Jack and I talked about speed and aggressiveness, as he told me, “Speed, that’s how I get down the field, whether it’s kickoff, punt, whatever, be the first one down the field.” Jack is an engaging personality who laughs a lot and is having fun in the game. He told me that special teams are “where I made my mark in the League.” I reiterated, “special teams,: and he quickly answered, “Yes sir, special teams. It’s fun. I’ve enjoyed special teams from the first day I came into the League; I had a knack for doing it. I always get to the ball, just have fun out there.” His joie d’vivre is infectious, and he went on and told me that he was having a lot of fun, that, “I love the City, love the Organization, it’s first class, they take good care of you, the transition was very easy for me.” It seems as if Jack Brewer and several other recruits, as well as some of the holdovers, have not been put off at all by the head coach’s style – they are here to play football and to have fun. Of course, none of them has reached super star status yet, and not many are wearing rings, but they came looking for an opportunity, they feel they are getting that opportunity, and football is the name of the game.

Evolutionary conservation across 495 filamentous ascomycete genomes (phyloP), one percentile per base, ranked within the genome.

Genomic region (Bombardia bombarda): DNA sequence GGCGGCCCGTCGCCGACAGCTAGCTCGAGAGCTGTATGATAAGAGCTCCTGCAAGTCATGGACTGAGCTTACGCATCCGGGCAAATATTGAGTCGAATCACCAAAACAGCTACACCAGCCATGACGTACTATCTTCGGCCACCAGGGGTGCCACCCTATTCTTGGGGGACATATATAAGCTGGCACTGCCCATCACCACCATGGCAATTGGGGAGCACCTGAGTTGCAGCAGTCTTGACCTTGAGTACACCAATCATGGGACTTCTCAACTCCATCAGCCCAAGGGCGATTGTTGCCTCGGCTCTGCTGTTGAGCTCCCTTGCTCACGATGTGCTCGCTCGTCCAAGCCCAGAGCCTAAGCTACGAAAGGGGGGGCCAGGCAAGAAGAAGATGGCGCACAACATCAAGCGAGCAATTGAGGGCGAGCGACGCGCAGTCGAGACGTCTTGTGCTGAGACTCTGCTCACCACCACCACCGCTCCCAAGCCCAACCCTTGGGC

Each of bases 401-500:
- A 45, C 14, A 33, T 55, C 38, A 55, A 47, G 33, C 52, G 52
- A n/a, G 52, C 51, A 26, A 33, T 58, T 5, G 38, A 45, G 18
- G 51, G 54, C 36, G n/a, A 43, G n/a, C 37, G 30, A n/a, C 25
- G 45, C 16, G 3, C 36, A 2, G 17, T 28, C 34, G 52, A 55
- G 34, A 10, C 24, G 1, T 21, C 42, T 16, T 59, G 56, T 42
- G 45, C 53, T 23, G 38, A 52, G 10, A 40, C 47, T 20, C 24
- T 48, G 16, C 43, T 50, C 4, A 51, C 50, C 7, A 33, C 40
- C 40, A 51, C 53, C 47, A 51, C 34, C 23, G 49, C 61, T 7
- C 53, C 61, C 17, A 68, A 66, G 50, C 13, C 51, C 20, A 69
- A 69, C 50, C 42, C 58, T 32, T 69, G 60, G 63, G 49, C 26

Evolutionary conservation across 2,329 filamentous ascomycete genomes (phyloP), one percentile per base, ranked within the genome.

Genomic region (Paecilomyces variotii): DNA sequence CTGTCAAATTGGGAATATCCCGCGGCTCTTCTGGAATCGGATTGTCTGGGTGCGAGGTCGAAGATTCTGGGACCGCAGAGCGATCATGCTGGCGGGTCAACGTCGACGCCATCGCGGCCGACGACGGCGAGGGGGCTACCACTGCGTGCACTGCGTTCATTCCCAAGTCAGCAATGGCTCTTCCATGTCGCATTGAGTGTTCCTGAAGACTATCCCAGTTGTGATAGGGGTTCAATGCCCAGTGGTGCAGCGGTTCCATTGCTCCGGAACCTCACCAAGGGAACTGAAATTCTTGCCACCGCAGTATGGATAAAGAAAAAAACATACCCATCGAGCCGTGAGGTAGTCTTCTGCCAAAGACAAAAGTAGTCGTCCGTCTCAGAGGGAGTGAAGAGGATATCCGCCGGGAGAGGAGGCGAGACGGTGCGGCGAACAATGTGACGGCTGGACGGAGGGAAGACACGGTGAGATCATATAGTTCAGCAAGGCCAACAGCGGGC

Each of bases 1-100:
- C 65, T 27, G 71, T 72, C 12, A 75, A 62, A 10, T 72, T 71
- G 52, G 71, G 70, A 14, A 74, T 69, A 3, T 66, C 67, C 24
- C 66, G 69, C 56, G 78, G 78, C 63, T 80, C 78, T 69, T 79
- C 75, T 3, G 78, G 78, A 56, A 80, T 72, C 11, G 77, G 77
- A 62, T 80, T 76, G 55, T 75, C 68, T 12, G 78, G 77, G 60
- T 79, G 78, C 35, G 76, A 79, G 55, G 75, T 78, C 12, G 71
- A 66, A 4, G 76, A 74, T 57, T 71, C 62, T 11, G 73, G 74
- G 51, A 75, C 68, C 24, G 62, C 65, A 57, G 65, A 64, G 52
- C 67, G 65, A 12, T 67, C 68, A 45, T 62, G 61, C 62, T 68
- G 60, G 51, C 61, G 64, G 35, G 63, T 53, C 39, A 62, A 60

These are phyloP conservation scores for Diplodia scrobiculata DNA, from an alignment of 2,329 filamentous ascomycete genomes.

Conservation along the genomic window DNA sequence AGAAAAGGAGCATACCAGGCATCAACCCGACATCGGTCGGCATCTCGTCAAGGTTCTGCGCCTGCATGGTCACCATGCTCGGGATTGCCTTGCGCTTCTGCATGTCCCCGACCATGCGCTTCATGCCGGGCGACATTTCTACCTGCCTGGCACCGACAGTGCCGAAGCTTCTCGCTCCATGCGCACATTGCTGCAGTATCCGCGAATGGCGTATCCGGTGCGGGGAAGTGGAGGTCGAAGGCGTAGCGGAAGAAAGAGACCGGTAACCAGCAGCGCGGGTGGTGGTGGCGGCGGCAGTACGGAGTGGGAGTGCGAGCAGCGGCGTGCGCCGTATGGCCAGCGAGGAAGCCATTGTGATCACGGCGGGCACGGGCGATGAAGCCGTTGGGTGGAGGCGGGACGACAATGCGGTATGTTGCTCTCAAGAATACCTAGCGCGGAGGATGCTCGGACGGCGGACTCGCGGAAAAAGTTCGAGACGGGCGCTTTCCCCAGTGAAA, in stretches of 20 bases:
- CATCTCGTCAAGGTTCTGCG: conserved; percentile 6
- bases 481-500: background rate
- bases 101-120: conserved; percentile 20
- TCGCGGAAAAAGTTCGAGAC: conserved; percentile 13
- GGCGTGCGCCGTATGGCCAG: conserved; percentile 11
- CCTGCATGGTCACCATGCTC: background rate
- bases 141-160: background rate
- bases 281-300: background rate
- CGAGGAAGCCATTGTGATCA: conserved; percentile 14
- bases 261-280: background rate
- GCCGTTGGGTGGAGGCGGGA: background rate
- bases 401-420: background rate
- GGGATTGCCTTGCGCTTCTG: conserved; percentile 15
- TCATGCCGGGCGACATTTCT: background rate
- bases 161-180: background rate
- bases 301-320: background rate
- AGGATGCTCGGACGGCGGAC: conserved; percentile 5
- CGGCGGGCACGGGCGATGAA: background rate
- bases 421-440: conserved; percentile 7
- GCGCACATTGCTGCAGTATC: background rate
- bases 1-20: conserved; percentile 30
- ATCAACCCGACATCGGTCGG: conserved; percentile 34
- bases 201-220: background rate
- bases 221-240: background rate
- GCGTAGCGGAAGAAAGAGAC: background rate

We talked about the aggressive nature of the defense and he told me, “It’s very fast, speedy, everybody’s flying to the ball; it’s going to be fun to watch for the fans, and fun to play.” He said, being aggressive is “what we’re preaching and what we are all about, flying to the ball, we practice it, practice making turnovers, stripping the ball; whenever you do that, and it’s the focal point, you’re going to make a lot of plays during the season.” I asked him if there was a difference in philosophy between the NFC and the AFC coaches and he told me, “Sometimes you see coaches change between the divisions, but I don’t think there is too much of a difference. From my time in the NFC, it is a tough division as far as running the ball. The few AFC teams, I couldn’t tell much of a difference, some teams throw the ball all around the lot; for the most part the parity is there, so there’s not too much of a difference.”